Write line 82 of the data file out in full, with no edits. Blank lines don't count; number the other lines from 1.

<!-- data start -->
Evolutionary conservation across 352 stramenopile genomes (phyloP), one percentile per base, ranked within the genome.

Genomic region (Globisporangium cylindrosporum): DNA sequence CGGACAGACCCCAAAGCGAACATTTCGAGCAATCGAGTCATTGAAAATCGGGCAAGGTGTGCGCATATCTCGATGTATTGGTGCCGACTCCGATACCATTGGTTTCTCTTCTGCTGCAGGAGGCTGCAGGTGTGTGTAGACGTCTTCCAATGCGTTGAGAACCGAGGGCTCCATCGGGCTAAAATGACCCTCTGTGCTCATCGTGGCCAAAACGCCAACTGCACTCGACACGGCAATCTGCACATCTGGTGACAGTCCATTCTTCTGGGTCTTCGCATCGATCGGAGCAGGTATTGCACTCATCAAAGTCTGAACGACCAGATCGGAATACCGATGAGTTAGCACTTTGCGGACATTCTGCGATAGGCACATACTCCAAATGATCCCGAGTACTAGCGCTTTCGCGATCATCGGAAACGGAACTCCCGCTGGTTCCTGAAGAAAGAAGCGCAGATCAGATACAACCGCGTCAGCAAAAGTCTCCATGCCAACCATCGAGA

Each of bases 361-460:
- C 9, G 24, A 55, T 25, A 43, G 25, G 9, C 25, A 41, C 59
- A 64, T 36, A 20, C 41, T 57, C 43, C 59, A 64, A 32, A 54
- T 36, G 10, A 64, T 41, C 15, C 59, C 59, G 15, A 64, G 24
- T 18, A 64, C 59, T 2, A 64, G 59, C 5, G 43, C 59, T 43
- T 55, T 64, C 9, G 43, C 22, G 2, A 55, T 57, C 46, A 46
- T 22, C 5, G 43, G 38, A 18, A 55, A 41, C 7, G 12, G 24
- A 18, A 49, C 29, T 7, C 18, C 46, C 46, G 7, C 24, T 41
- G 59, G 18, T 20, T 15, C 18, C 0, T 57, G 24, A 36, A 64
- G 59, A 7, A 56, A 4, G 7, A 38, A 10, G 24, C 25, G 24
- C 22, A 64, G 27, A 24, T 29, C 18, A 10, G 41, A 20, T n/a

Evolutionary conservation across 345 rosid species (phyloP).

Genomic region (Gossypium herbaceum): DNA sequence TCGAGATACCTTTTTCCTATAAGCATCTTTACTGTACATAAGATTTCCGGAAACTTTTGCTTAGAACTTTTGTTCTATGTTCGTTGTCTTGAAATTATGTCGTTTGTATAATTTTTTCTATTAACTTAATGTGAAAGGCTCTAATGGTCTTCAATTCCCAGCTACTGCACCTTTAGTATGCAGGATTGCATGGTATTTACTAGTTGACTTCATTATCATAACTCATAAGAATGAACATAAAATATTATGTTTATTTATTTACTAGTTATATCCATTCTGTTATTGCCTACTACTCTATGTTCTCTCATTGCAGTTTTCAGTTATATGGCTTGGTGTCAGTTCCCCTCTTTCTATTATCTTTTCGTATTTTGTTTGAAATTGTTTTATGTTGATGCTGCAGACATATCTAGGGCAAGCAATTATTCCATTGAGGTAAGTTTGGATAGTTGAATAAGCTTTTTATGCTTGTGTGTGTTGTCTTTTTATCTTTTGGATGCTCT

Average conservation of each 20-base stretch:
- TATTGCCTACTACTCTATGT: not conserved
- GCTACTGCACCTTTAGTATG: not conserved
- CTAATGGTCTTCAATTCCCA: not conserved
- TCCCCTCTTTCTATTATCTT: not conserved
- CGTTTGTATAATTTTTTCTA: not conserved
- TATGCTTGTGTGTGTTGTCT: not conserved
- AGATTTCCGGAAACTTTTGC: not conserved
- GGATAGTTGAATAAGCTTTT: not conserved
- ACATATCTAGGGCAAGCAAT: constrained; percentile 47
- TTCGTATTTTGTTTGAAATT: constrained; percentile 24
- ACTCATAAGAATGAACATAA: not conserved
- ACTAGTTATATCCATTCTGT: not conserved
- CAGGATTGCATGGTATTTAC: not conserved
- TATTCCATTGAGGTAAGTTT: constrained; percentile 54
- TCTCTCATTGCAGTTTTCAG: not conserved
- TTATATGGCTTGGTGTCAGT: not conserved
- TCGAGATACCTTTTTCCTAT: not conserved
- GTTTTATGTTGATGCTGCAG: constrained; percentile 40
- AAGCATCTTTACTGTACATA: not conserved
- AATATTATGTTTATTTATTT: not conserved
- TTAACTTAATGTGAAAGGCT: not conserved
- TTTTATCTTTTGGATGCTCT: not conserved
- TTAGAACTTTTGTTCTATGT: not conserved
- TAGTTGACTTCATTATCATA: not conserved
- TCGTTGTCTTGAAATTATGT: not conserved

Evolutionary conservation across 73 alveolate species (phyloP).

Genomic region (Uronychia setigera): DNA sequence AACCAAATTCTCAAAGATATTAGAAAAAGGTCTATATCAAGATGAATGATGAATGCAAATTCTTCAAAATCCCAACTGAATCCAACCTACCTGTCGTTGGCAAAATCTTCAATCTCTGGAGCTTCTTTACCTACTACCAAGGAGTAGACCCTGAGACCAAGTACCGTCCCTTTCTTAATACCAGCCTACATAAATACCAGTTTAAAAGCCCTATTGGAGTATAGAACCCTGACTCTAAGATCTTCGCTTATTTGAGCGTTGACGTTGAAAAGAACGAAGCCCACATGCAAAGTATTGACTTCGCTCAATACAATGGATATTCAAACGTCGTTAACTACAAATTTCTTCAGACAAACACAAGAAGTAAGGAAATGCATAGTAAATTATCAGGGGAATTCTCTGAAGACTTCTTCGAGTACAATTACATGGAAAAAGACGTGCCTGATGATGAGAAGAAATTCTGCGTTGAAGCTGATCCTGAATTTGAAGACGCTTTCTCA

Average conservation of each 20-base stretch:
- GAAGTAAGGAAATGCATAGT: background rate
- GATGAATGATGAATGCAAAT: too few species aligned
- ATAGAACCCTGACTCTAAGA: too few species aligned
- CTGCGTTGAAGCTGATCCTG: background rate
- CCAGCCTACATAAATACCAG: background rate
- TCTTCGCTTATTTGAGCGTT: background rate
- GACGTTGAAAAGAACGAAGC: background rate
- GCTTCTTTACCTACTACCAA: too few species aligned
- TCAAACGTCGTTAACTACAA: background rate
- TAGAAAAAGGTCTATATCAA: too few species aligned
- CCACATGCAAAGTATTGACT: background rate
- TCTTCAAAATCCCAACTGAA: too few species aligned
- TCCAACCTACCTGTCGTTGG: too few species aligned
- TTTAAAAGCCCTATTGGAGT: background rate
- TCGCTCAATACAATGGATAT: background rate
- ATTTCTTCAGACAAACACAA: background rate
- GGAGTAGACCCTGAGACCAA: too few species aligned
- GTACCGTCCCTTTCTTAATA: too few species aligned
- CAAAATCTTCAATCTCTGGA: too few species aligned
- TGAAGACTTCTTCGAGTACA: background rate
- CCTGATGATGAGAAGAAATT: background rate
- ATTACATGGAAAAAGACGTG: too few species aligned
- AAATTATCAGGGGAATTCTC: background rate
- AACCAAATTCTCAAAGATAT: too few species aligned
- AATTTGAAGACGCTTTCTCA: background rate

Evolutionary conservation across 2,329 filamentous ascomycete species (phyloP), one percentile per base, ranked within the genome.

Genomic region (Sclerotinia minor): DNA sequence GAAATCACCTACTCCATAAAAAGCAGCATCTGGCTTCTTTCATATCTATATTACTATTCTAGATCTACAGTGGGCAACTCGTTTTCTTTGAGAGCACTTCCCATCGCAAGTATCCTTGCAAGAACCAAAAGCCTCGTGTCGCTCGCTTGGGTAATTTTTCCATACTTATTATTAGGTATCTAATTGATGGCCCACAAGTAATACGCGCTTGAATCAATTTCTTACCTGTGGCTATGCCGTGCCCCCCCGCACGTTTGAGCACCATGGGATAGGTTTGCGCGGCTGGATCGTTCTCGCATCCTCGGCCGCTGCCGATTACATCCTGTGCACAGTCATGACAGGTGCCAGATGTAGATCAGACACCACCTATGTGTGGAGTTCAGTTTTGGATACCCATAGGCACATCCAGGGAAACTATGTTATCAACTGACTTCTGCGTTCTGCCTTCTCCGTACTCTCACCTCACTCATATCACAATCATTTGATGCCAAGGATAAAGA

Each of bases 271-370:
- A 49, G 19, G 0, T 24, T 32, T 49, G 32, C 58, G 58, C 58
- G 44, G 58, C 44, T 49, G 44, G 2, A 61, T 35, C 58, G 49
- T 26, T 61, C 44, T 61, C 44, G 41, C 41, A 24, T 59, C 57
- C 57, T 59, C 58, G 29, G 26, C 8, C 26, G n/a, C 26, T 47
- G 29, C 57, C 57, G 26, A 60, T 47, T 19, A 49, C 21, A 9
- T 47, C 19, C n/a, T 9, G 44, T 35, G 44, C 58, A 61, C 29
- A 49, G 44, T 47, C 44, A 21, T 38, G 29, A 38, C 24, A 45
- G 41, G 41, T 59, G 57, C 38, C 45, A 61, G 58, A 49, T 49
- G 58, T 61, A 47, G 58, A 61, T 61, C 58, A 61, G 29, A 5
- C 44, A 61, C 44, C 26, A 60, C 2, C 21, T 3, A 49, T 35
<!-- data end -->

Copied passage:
- C 44, A 61, C 44, C 26, A 60, C 2, C 21, T 3, A 49, T 35